SEQUIM — A former Sequim dairy farm won’t become a 200-plus manufactured home park in the foreseeable future.
Sequim City Council members split 3-3 Monday on a preliminary Binding Site Plan from Poulsbo’s JWJ Group LLC to build Lavender Meadows, a 217-site manufactured home park, in three phases on 38.3 acres at the intersection of North Sequim Avenue and Port Williams Road.
Council members Ted Miller, Brandon Janisse and William Armacost voted against the proposal while Jennifer States abstained because she missed the previous meeting.
For Miller, the issues were allowing private streets rather than public streets and the lack of control over leasing prices.
He said a 2007 ordinance (17.32.090) in the Sequim Municipal Code overrides a 1997 manufactured home code that private streets are allowed only in gated communities, whereas the 1997 code allows private streets in manufactured home parks.
“I don’t believe we can approve this until it’s settled; once it’s settled, then it’s too late,” Miller said.
“The code clearly states 10 years after adopted that all roads had to be public, so we’re basically ignoring it or looking for a loophole to get around it, and I don’t believe it’s legitimate to do so.”
City Attorney Kristina Nelson-Gross said city staff looked at the conflict early on and that the more specific standards in the manufactured home code ordinance are what they applied.
She said city staff marked the manufactured homes code portion for revision for clarity in 2020.
“Whether we like it or not, those 1997 manufactured home standards are in place,” Nelson-Gross said.
Miller said former city attorney Craig Ritchie said that following the 2007 code being approved, there wouldn’t be another private road built in the city.
Both city staff and the planning commission recommended the project move forward.
John Wesley Johnson, principal with JWJ Group, said he’s “very disappointed” in the council’s decision, particularly after working with city staff and neighbors and “spending a lot of money adjusting the project.”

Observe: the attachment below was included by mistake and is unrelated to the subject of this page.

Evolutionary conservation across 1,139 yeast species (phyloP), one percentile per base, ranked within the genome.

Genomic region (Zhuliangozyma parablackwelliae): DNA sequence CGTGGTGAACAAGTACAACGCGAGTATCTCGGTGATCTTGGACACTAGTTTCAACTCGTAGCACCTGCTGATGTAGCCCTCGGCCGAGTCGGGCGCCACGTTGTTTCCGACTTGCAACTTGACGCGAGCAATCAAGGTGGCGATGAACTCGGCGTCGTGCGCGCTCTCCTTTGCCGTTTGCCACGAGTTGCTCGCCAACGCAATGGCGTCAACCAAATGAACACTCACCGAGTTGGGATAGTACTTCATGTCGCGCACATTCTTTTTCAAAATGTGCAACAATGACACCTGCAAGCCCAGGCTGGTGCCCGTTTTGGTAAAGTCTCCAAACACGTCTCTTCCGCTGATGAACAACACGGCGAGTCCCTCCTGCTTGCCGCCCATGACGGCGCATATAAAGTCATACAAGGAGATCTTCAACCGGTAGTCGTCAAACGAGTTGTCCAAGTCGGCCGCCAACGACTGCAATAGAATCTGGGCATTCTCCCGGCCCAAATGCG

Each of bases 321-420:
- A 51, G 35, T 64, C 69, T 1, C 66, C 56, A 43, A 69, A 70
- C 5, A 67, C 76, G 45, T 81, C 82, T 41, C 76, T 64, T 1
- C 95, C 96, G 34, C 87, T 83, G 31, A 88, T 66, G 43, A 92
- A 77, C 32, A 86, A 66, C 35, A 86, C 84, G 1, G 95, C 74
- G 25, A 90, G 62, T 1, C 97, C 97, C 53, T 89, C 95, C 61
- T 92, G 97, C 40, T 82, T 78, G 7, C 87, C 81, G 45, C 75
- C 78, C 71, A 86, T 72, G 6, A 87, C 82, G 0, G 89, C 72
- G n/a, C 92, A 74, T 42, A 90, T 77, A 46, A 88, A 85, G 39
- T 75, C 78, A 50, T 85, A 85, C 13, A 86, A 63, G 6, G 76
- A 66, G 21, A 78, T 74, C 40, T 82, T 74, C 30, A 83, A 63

“It feels like we were relying on the good faith of the City Council to recognize the quality of the project we’re bringing and the work we’ve done so it fits with the community,” he said.
“Part of the quasi-judicial decision making is supposed to involve fairness. It feels that the decision failed to deliver a fair result.”
Johnson said Tuesday he’s begun exploring his legal options.
“We’re not going to back away from the project,” he said.
“We’re going to move forward and get our grading permits. We’ll continue to work with the city.”
Nelson-Gross said after Monday’s meeting that city staff will explore paths forward and reach out to Johnson.
As for the roads issue, Johnson said he followed city staff’s advice and that it’s not standard or reasonable to have public roads in manufactured home parks.
“They were looking for any reason to turn it down,” he said.
Johnson said it sets a bad precedent for long-term residents like the Booth family, who owns the property, to be treated this way.
Tom Booth, one of three family partners to own the farm, said the property was a dairy farm from 1946 until about 15 years ago when it went on the real estate market.
He said nearby development made it unusable as a farm.
Representatives for JWJ Group said Nov. 25 that the proposed homes would have ranged from $160,000 to $200,000 for approximately 1,700-square-feet homes with leased lots costing $400 to $600 per month to rent.
Each home would come from a factory new, meet federal standards, be energy efficient and feature 30-year roofs. Homeowners would choose the design specifics.
Part of the lease would pay for a part-time maintenance positions for upkeep on common areas, park areas and a clubhouse and fire pits.
Johnson also included about 2,600 feet of frontage improvements on Sequim Avenue and Port Williams Road that he said would cost about $1.5 million.
Miller also shared concern over rent costs.
He said JWJ Group seemed reasonable, but that the 217 homeowners would be at the mercy of the landlord with no say in rent costs.
“With the whole issue of manufactured homes on leased land, you really have no leverage at all,” Miller said.
He said their likely only option would be to sell because the cost to move would be too much.
Armacost said people purchase manufactured homes for their low cost, but he believes the rent is going to go up.
“The individuals who choose to make that type of investment aren’t able to make investment on their own land,” he said.
Armacost said a friend of his recently moved a modular building and installed utilities at a cost of about $35,000 and that people who buy manufactured homes wouldn’t have the funds to do that too if rent became too costly.
Nelson-Gross said rent control issues could be policy decisions looked at later, but the council had to look at the application before them.
A decision on the project was postponed from Nov. 25 to Dec. 9 so council members could have more time to consider it. They also met in executive session for 15 minutes on Dec. 9 to discuss the private versus public roads issues.
For more information about the proposed project, visit www.sequimwa.gov or call 360-683-4908.
Matthew Nash is a reporter with the Olympic Peninsula News Group, which is composed of Sound Publishing newspapers Peninsula Daily News, Sequim Gazette and Forks Forum. Reach him at [email protected].